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So far, I've had more experience thinking than I've had brewing....you don't think they are mutually exclusive, do you?

72 batches so far,
48 wine, mostly Loquat, peach, plum, prickly pear
23 beers and ciders
1 sauerkraut
1 Tequila, from a prickly pear wine experiment that didn't work. I call it "Prickly Heat"

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Old 05-20-2007, 08:47 PM   #5
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Sorghum has more flavor than the others, plus since it can be malted, less processing is needed.

How does the popped sorghum taste?

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Old 05-20-2007, 09:24 PM   #6
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I only popped about a tablespoon of it, in a bowl in the micro. Seemed even blander than corn, but i didn't salt or butter it either.

Back to google to look into more thoughts.

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So far, I've had more experience thinking than I've had brewing....you don't think they are mutually exclusive, do you?

72 batches so far,
48 wine, mostly Loquat, peach, plum, prickly pear
23 beers and ciders
1 sauerkraut
1 Tequila, from a prickly pear wine experiment that didn't work. I call it "Prickly Heat"

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Old 05-23-2007, 09:32 PM   #7
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Okay, I've fininished the 'malting'. I dried it at 30c, for a day or so, and 'kilned it' at 40c for for this morning, about 6 hours. I started with 11 pounds, after soaking/draining cycles for 2 days, it was up to 18 pounds. I thought I would weigh it at this point, to be sure I dried it enough. It's down to 9.5 pounds. My guess is that the malting changes give off gas? I wouldn't think there was 15% excess moisture in the grains?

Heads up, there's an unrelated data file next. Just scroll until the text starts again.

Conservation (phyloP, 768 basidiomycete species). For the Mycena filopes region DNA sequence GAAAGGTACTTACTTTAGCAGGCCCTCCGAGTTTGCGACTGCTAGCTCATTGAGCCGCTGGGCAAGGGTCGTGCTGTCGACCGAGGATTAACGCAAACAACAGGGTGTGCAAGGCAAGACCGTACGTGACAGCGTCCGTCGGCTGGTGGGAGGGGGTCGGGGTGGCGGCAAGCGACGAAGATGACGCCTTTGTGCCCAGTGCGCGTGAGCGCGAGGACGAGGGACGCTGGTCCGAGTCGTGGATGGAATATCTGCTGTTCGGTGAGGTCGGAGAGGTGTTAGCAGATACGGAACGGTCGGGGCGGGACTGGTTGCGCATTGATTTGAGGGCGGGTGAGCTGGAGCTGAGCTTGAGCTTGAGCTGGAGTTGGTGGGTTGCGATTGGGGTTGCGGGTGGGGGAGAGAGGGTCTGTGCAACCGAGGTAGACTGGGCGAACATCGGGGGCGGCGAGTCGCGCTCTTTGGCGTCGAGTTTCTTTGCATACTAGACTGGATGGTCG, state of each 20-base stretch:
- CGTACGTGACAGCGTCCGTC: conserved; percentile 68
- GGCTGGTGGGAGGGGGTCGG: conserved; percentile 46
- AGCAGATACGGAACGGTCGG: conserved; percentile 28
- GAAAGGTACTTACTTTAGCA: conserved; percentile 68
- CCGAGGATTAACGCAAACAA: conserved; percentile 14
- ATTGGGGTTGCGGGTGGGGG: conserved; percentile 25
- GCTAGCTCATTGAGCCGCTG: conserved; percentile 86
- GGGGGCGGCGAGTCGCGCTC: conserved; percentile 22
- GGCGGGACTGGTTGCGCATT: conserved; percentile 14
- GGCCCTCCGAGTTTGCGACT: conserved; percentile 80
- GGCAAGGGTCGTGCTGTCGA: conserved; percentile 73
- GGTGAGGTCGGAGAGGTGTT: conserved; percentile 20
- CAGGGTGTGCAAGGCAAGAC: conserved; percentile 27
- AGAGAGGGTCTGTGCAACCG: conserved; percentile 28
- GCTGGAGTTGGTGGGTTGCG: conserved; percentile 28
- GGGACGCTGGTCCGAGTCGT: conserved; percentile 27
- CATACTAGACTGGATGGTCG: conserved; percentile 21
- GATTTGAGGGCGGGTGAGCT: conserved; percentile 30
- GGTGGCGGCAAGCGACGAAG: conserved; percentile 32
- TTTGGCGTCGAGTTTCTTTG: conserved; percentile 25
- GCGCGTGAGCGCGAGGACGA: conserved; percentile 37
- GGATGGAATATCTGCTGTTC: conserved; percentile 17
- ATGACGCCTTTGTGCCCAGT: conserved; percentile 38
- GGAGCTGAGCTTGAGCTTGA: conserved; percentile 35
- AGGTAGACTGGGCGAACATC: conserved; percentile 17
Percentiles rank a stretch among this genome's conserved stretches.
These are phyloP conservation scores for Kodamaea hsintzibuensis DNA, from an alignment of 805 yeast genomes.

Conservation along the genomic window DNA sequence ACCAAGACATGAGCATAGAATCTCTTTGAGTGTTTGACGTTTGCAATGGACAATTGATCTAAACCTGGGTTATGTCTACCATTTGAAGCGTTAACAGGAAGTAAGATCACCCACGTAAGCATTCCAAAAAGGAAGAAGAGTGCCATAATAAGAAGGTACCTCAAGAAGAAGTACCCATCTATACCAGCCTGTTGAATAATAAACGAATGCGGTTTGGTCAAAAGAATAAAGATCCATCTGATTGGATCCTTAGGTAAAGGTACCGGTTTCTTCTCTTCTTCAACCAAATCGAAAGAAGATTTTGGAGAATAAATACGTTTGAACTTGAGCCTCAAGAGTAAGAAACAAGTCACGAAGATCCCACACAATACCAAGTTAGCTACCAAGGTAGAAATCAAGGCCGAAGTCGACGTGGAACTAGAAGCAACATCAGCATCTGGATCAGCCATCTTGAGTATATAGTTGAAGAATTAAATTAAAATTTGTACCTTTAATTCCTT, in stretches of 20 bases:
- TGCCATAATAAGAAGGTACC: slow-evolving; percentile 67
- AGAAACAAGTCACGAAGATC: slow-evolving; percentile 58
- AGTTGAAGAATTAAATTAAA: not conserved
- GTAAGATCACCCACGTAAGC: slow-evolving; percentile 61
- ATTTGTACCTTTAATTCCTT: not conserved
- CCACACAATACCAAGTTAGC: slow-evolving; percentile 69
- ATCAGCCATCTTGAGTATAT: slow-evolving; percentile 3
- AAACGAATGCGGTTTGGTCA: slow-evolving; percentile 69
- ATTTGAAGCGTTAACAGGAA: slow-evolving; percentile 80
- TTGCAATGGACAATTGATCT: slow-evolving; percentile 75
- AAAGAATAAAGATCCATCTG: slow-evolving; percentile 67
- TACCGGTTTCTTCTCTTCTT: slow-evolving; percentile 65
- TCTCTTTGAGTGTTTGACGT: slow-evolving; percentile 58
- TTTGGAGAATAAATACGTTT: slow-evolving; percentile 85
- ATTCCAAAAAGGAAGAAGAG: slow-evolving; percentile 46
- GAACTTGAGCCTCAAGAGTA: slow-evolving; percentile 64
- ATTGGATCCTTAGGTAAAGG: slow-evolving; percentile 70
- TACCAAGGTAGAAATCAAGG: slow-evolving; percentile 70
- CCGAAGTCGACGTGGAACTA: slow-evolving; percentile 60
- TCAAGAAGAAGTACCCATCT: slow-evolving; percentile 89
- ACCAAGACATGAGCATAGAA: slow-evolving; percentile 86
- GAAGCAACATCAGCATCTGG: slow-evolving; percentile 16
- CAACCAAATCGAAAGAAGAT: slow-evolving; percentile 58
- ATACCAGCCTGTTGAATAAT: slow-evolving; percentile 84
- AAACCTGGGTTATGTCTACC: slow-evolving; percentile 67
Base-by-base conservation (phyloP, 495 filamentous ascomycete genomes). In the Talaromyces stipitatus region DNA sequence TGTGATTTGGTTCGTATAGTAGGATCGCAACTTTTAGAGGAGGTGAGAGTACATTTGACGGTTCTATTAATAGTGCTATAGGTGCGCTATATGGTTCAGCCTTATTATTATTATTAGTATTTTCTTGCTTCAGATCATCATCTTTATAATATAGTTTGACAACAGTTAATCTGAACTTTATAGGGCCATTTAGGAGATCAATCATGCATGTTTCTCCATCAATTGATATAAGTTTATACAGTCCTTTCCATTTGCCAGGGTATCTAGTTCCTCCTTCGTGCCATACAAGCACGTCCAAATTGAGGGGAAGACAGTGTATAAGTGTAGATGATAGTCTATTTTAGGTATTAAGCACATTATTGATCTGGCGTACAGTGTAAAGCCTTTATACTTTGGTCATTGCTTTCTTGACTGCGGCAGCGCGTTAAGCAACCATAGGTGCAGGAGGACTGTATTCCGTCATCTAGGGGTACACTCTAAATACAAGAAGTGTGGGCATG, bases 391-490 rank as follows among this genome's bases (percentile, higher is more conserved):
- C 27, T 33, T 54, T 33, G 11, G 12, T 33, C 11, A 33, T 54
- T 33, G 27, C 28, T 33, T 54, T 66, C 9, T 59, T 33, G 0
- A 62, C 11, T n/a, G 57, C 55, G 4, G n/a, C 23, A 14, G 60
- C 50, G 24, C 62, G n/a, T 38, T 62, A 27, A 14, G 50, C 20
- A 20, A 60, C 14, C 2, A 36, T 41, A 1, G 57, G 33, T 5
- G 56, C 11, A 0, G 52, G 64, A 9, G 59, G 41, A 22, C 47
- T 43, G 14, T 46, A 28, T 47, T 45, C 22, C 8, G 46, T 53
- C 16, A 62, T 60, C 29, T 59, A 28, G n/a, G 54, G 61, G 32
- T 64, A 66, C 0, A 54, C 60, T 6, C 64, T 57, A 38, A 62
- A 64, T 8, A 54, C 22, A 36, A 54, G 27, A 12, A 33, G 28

It does taste better now- more grainy, less grassy. With a bit of an acidy bite.

Next step is to put it into the grain bag (5 gallon paint strainer) and toss it into the chlothes dryer, on cold. The idea is to break off the dried acrospire and rootlets, sine they tend to have cyanide in them. The I guess I'll have to winnow it, if the dryer doesnt' allow the bitts to blow out the lint trap. I'll remove the screen there.

More later.

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So far, I've had more experience thinking than I've had brewing....you don't think they are mutually exclusive, do you?

72 batches so far,
48 wine, mostly Loquat, peach, plum, prickly pear
23 beers and ciders
1 sauerkraut
1 Tequila, from a prickly pear wine experiment that didn't work. I call it "Prickly Heat"

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Old 05-23-2007, 09:57 PM   #8
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Awesome!!! You are my new hero!!!!!!!!!

Got any pictures?

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Old 05-23-2007, 10:10 PM   #9
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15% water weight for grain isn't out of line, much lower & it would be dead. Some of the weight loss is due to the acrospire's growth & the CO2 given off during respiration.

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Old 05-24-2007, 01:25 AM   #10
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How are you going to remove the acrospire? I was going to malt some grain, but I couldn't figure out how to remove the acrospire.